Thirty three potential WHS identified in Africa

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The World Cetacean Alliance recently completed an online survey of stakeholders to identify ‘Areas of Interest’ for Whale Heritage Sites across Africa.

Whale Heritage Site (WHS) status is granted to those places around the world where cetaceans are celebrated through art, education, research and cultural events; where sustainable practices and livelihoods are continually improved to ensure the health of cetacean habitats and the long-term economic health of human communities; and where respectful coexistence with cetaceans is supported through law, policy and cooperation.

The full report can be downloaded here: WHS in AFRICA survey results 2017

In summary, the survey highlighted the following:

  1. Thirty three Areas of Interest were identified across 22 African countries.
  2. Respondents included: Whale watch industry 18.4%, NGOs 15.8%, Travel industry 11.8%, Universities 6.6%, and Local authority 5.3%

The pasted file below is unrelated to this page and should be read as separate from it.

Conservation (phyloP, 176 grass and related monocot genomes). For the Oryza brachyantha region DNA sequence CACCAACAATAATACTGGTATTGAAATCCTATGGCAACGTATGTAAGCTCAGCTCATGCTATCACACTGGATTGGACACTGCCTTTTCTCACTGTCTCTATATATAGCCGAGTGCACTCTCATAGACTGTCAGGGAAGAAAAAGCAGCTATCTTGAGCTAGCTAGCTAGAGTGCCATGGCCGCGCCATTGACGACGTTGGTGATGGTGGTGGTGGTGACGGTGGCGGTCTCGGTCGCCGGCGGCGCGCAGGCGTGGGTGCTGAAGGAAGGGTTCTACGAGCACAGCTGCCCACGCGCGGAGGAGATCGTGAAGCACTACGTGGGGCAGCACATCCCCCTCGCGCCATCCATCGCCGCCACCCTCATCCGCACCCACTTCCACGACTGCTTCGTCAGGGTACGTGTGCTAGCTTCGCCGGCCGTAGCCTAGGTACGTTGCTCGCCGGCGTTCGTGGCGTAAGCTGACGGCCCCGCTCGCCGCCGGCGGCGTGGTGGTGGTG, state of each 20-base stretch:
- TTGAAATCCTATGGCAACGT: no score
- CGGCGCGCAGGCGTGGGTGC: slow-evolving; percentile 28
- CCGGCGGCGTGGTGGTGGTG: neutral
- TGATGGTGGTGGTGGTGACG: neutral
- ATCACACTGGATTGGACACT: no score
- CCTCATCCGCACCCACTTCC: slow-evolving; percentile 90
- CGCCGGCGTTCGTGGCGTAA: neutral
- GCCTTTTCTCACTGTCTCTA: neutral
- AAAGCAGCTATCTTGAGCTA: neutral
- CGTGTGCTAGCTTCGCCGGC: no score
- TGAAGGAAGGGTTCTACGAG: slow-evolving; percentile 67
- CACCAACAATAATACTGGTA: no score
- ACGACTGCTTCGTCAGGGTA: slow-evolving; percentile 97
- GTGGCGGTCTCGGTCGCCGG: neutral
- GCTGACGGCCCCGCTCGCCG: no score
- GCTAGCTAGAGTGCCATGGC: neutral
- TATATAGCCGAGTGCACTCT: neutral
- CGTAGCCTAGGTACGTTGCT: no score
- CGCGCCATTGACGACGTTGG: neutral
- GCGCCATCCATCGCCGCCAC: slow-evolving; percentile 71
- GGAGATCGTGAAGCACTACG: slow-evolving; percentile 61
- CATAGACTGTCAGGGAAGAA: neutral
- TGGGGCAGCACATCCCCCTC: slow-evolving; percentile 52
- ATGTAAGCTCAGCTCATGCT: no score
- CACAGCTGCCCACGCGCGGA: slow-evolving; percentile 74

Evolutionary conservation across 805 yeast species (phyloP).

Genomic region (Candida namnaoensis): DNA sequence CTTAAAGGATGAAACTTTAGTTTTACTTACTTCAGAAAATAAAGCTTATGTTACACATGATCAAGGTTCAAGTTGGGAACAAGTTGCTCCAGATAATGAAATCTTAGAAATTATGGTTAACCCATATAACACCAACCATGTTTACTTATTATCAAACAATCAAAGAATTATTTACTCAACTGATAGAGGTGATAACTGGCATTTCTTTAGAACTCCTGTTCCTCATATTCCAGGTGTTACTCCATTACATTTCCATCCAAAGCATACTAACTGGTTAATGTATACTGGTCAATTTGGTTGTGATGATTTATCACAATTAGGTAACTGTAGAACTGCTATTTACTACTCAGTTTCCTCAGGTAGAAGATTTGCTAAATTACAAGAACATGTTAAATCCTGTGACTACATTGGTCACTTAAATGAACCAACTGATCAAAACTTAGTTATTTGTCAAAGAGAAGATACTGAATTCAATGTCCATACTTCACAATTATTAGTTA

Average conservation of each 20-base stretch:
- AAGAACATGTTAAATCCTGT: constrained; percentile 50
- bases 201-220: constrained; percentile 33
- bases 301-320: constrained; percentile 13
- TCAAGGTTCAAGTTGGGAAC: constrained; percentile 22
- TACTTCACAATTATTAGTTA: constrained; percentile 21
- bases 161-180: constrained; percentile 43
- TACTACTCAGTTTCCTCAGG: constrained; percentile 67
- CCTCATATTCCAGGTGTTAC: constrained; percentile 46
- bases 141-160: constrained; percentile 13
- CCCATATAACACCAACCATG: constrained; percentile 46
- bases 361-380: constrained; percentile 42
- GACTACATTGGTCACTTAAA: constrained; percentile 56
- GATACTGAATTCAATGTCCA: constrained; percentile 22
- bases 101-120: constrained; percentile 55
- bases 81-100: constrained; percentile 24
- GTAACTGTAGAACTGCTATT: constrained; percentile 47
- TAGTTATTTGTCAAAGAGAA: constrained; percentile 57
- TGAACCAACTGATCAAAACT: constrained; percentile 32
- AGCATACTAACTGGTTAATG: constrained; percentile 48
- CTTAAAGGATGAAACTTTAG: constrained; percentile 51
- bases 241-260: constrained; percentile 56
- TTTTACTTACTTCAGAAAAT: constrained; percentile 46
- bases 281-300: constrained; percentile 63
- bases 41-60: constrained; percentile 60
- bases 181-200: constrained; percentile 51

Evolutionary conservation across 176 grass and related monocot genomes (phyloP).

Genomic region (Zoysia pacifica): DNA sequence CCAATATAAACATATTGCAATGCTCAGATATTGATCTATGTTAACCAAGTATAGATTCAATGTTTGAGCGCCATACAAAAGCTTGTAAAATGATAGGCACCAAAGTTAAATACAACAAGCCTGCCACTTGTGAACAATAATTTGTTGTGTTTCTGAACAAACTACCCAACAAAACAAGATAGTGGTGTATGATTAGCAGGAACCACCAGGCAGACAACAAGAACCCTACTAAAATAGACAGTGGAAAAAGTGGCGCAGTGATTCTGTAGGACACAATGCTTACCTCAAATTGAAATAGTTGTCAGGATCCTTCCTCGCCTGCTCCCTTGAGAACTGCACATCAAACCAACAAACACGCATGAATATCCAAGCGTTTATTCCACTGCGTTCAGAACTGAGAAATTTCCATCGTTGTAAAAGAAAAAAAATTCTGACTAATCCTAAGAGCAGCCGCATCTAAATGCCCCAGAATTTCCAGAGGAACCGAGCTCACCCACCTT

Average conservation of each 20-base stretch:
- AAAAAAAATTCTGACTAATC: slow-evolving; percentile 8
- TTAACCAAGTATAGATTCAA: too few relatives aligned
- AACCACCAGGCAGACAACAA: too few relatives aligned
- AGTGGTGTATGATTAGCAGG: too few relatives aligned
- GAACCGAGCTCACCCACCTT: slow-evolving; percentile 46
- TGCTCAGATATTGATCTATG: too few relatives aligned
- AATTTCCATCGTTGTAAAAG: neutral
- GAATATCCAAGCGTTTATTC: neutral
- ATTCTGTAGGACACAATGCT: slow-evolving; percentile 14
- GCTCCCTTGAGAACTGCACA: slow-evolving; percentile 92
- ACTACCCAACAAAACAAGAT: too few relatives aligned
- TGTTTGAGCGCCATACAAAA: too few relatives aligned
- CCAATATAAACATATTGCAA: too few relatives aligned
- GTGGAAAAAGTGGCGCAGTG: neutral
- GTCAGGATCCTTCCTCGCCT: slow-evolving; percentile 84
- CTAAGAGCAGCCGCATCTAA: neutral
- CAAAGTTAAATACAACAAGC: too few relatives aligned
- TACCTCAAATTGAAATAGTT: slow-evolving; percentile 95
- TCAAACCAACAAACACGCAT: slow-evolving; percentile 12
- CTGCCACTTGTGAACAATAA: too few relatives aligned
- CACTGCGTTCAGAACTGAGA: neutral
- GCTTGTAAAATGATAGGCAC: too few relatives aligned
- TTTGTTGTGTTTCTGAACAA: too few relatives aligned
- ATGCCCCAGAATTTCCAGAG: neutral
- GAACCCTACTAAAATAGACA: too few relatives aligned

3. Humpback whale (Megaptera novaeangliae), spinner dolphin (Stenella longirostris) and bottlenose dolphin (Tursiops truncatus / aduncus) were listed most regularly.
  4. Of 35 cetacean species reported across the Areas of Interest, IUCN list 3 species as Endangered, 1 species as Near Threatened, 2 species as Vulnerable, 14 species as Data Deficient, and 15 species are of Least Concern.
  5. The top four impacts on cetaceans were listed as: 1. Fishing practices (including bycatch); 2. Pollution; 3. Noise pollution; and 4. Ocean plastics.
  6. African respondents highlighted the following strengths in meeting the WHS criteria:
  • Application of responsible whale watching guidelines, with commercial operators supporting research programmes.
  • Ancient cultural links with cetaceans; historical whaling heritage; artistic associations; and whale festivals.
  • Cetacean related education programmes delivered to local communities.
  • Cetacean based conservation research and policy.
  • Sustainable livelihoods are created, generating local employment, local communities take part in decisions, and responsible tourism management ensures active and ongoing improvement towards sustainability.
  • Marine and terrestrial ecosystems are maintained and enhanced.

The survey results were presented at the Whale Heritage Sites Summit, Durban, South Africa, on 28-29 June 2017 by Graham Drucker (compiled by Beth Hinton), WCA Secretariat. A workshop followed in which we tested the criteria for Whale Heritage Sites on a number of African sites and found that it was possible for these sites to meet the criteria even if financial and other resources were limited.

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